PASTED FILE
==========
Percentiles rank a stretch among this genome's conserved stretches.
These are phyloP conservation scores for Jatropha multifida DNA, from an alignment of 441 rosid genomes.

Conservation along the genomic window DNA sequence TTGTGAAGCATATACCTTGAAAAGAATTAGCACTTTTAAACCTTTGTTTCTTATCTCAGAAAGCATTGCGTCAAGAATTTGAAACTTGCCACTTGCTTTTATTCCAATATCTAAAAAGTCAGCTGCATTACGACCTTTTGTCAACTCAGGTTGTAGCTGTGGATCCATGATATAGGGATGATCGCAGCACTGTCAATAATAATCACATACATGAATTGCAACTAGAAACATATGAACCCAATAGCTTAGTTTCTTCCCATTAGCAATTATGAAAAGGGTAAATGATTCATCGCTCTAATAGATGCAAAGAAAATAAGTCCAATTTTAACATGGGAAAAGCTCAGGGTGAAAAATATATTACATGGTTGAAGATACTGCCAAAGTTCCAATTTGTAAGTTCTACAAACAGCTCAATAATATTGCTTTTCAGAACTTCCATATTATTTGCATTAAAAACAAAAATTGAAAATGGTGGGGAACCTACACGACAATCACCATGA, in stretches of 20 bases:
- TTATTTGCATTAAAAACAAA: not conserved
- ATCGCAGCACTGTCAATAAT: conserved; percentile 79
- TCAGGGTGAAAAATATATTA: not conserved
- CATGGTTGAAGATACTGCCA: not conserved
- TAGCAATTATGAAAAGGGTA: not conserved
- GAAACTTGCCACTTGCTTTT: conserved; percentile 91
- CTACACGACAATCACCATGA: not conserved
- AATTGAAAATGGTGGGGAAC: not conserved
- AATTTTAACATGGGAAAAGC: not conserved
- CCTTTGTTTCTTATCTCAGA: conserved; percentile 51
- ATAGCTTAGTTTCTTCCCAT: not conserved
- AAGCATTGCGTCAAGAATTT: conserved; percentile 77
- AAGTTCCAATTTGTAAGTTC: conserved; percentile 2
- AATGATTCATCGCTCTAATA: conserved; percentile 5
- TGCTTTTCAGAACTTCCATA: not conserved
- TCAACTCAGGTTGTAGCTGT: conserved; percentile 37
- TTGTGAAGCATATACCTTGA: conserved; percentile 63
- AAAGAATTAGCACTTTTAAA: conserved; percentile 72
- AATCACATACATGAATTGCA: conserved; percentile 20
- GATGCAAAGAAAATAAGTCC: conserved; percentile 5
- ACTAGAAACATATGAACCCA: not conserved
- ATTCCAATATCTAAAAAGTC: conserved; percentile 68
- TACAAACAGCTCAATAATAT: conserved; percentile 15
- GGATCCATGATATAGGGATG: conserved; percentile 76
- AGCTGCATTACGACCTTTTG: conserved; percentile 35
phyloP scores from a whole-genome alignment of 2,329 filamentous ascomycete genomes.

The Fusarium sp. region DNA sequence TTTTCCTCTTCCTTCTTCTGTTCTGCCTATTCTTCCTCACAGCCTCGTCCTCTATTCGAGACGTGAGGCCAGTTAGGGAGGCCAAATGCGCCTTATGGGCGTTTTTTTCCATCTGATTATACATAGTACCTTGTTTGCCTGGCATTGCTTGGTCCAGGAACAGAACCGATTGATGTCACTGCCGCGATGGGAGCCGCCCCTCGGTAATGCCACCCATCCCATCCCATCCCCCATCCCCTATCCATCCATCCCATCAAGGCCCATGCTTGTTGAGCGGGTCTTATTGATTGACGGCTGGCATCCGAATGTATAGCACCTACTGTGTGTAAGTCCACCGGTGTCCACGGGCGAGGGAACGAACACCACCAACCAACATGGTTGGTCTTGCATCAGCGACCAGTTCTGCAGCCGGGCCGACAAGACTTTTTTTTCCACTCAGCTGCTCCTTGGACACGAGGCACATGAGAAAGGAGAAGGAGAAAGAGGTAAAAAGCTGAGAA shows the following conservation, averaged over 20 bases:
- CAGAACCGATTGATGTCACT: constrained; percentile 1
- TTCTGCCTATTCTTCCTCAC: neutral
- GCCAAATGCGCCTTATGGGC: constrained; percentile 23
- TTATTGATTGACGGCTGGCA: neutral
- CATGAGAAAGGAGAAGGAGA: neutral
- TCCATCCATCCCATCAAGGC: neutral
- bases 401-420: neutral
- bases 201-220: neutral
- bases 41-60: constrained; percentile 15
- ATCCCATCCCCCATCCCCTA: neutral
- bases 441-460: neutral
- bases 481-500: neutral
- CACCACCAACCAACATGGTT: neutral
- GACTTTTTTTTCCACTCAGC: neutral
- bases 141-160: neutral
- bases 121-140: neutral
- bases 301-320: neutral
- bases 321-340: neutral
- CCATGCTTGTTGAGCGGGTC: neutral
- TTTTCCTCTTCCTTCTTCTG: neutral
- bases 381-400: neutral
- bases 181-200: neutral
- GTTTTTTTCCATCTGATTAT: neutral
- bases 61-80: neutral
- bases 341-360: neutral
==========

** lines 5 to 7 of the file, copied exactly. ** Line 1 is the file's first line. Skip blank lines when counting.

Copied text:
- ATCGCAGCACTGTCAATAAT: conserved; percentile 79
- TCAGGGTGAAAAATATATTA: not conserved
- CATGGTTGAAGATACTGCCA: not conserved